SisterTalk, A Gathering to Reclaim Womenhood

On November 2, 2013, a movement was birth by the judge who doesn’t judge, Judge Penny Brown Reynolds. From the beginning to the end, excellence was exemplified as women and their daughters along with some distinguished men convened at the Georgia International Convention Center. Women were greeted by an organization founded by Mr. Derek Bozeman, Let us Make Man, as well as men from Midway Missionary Baptist Church under the leadership of Rev. Edwards Reynolds, husband of Judge Reynolds with genuine, heartfelt salutations.

Women gathered from near and far with expectancy as they filled the hallways of the coliseum.  Volunteers demonstrated the fruit of preparation and executed the agenda with skill and precision preparing for the opening session of SisterTalk. Plus Judge Penny herself was meeting and greeting as she strolled through the crowd of thousands, setting the atmosphere.

It was just about time for the ladies to enter the main ballroom for the Town Hall meeting and experience the ambiance of the stage, which was so elegantly set. Gleaning at the stage, I concurred with the saying, “Less is more” it was simple but strikingly beautiful. The platform was adorned with white love seats and a hint of lavender lighting and 6 additional humble, God-fearing women- who spoke with clarity and dignity. The Gathering of Women was proven to be off to a great start, flowing in worship and unity.

Holding fast to the theme, SisterTalk, Judge Penny Brown Reynolds began to pose difficult questions regarding sisterhood which provoked an environment for the exchange of real dialogue. The questions were confrontational, timely and made us think. A few of the questions were;

1.  What is the state of the Black Family; why are women rearing children without fathers and why is there so much promiscuity among black women?

2.  Why are there so many cases of HIV and Herpes among black professional women?

3.  Why do women allow people to dictate their careers, both in ministry or professional?

4. Why can’t black women support each other and not be envious of each other’s successes?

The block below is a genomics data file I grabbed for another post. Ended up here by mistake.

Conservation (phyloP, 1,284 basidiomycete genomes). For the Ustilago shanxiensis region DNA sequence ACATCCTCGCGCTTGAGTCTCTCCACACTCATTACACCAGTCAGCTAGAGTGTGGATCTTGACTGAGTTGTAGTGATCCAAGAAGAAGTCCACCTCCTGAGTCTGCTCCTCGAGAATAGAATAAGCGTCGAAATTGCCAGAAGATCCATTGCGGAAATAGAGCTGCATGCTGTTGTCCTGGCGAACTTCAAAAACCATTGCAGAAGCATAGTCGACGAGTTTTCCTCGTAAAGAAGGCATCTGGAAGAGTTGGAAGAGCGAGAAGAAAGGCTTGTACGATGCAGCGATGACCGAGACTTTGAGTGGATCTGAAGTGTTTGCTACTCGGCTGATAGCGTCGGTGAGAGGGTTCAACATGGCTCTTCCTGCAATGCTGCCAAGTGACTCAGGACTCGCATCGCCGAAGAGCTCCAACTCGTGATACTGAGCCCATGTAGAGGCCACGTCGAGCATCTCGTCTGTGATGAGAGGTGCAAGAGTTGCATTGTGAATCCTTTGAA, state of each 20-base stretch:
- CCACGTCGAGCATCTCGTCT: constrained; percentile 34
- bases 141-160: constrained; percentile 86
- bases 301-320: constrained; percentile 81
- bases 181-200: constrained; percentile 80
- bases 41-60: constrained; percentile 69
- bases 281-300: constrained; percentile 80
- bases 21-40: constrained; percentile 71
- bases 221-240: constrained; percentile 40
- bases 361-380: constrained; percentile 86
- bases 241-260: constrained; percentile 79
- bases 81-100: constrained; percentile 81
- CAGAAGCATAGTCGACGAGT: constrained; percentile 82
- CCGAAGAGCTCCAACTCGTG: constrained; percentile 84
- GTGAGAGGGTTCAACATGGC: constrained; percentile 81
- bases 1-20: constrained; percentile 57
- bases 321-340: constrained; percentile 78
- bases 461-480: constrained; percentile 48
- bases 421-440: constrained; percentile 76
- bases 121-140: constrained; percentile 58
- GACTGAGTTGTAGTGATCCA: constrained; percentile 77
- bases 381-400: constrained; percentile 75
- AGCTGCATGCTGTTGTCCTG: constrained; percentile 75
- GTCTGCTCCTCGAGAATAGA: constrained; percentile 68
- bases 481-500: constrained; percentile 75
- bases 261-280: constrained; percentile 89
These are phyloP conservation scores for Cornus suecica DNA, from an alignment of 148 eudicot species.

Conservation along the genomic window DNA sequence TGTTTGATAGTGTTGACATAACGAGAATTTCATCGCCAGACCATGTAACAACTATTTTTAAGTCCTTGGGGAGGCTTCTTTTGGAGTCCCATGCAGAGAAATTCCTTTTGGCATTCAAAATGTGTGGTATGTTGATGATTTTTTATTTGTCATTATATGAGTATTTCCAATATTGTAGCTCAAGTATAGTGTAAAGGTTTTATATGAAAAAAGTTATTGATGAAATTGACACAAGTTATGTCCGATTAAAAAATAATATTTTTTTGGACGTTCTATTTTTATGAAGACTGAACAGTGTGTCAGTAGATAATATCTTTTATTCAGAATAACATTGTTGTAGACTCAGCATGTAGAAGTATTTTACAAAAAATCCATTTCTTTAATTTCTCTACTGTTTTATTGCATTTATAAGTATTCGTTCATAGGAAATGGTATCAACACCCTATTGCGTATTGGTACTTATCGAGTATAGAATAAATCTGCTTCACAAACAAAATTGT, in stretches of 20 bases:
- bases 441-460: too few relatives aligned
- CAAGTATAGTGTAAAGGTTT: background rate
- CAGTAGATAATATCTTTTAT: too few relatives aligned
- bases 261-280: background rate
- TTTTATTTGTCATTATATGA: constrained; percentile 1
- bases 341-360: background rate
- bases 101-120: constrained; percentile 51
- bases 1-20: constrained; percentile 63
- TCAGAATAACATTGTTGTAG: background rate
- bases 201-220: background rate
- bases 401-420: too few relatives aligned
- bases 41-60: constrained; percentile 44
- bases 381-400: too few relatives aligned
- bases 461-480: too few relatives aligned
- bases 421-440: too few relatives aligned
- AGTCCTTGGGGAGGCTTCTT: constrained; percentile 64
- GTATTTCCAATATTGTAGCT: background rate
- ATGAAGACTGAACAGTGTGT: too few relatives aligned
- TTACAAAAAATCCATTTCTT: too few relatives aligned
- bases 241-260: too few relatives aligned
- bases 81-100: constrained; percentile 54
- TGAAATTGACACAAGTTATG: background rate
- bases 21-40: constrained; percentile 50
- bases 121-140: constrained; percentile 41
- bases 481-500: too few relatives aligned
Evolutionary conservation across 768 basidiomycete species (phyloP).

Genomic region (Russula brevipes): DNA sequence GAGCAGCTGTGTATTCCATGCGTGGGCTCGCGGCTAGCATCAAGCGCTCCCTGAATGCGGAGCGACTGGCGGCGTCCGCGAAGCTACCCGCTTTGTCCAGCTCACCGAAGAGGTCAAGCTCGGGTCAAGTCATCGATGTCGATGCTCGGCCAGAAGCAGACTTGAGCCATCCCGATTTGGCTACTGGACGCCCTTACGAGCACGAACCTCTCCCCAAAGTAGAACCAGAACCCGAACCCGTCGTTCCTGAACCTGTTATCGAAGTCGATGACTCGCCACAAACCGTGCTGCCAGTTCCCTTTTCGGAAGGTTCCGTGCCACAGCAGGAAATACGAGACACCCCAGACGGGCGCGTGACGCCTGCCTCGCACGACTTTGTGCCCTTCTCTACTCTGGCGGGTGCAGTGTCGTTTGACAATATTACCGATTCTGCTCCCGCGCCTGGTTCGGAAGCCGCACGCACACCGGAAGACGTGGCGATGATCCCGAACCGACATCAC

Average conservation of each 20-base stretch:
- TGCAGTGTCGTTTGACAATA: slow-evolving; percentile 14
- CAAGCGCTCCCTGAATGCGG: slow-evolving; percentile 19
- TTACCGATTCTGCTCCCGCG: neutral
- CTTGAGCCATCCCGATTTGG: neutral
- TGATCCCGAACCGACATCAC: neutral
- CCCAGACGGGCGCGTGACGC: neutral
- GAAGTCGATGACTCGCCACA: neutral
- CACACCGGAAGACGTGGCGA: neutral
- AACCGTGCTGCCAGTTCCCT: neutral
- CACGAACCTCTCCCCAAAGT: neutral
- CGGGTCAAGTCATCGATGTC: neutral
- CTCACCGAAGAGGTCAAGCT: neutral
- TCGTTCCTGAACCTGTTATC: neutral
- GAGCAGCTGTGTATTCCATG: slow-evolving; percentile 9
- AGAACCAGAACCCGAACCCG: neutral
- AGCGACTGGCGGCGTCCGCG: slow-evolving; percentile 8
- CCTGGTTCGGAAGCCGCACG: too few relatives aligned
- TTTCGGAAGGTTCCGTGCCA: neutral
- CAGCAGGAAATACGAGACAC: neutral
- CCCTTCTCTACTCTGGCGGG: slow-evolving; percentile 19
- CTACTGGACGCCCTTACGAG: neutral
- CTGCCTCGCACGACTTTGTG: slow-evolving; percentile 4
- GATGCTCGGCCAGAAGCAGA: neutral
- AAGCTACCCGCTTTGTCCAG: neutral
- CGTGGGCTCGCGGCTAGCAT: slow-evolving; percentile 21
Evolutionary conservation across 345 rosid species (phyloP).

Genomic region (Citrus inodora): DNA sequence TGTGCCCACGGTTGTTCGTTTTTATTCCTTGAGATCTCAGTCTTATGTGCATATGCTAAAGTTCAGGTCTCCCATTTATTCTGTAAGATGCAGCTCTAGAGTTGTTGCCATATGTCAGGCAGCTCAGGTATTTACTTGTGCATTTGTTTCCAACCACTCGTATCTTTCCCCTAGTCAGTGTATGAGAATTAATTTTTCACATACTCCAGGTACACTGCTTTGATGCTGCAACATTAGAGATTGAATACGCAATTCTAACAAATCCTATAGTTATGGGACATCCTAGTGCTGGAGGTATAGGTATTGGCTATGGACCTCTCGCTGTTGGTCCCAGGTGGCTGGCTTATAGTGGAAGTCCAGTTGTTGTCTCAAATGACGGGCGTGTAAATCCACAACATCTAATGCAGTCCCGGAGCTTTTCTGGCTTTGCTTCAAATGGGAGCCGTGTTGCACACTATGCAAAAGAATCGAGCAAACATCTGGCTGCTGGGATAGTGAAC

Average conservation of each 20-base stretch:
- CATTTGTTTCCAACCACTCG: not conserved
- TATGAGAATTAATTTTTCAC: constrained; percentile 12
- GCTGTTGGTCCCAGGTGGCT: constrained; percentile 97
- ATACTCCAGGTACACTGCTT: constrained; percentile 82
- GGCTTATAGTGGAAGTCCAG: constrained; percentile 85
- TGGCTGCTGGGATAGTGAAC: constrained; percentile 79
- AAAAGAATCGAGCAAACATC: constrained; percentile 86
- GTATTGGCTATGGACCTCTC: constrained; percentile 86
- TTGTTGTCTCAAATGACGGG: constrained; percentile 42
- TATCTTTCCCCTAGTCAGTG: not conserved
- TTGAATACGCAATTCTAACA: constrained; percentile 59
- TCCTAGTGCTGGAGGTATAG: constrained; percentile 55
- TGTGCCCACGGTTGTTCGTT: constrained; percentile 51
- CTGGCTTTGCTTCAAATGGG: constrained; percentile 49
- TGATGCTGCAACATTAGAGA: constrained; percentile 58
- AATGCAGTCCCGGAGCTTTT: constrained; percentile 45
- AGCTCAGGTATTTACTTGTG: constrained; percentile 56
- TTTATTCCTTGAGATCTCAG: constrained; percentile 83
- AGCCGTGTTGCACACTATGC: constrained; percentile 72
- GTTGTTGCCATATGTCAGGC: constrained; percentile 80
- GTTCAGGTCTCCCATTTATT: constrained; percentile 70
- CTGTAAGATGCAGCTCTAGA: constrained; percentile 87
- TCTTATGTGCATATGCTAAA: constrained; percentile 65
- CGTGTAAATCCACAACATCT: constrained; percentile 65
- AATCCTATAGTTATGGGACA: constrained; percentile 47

Looking at the crowd’s responses to the Q & A, it appeared they were in agreement. As this portion of the conference came to a close, people were surveyed and the overwhelming response was positive. While the take-a ways were different they appeared to have brought comfort to those who shared.

Next on the schedule was a delectable luncheon honoring women in media. Thus far it was a power packed event from free legal advice, housing consultancy, medical check ups and a plethora of other services.  Although, this was the first conference of this magnitude for Judge Penny Brown, it certainly did not have the appeal of a freshman touch. Per the host, the planning took a year and as stated earlier the staff, volunteers, guest and all who served, exuded with excellence.

What appeared to be smaller crowds were SisterTalk attendees in workshops ranging from youth to adult topics. Several of the rooms were filled to capacity with engaging conversation from dynamic guest speakers to participants. Simply put, women were embracing what they had experienced and received some sort of freedom from the anxieties they were living with.

Whereas the Town Hall meeting was thought-provoking, the luncheon-rewarding, the sessions, encouraging, it was the closing service which was life-changing.  The service initiated with a praise team, liturgical dancers, soloist and Judge Penny Brown Reynolds herself powerfully unleashing from the New Testament teaching, Alabaster box. The message was clear that all sins were forgiven and we could be free. She reminded us to empty our boxes and refill with fresh oil. The petite ordained minister started and ended strong. She was supported by both professional and personal allies as they shouted praises along with the spirit-filled audience. Cries of thank you, and halleluiahs rippled the coliseum and the message of God’s grace was again, declared.

Traditionally, the benediction is the next step for congregants however parting did not seem to be relevant at SisterTalk. Women lined up for prayer and laying on of hands and participated in a holy cross ceremony, leaving there woes pinned to it.

Until next year, we wait with great anticipation for Judge Penny Brown Reynolds, SisterTalk conference!

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About C Harper Enterprise

Author, certified professional life coach, motivational speaker, aspiring television show hostess, global technology recruiter and visionary. Cynthia Harper is the founder of My Favorite Charities® (MFC), a national fund-raising foundation specializing in Gifting the Giver™ to recognize those who give tirelessly of themselves with little to no pay nor benefits. The organization was founded in 2006. Her focus is to link corporate sponsorship with grass-root community organizations.
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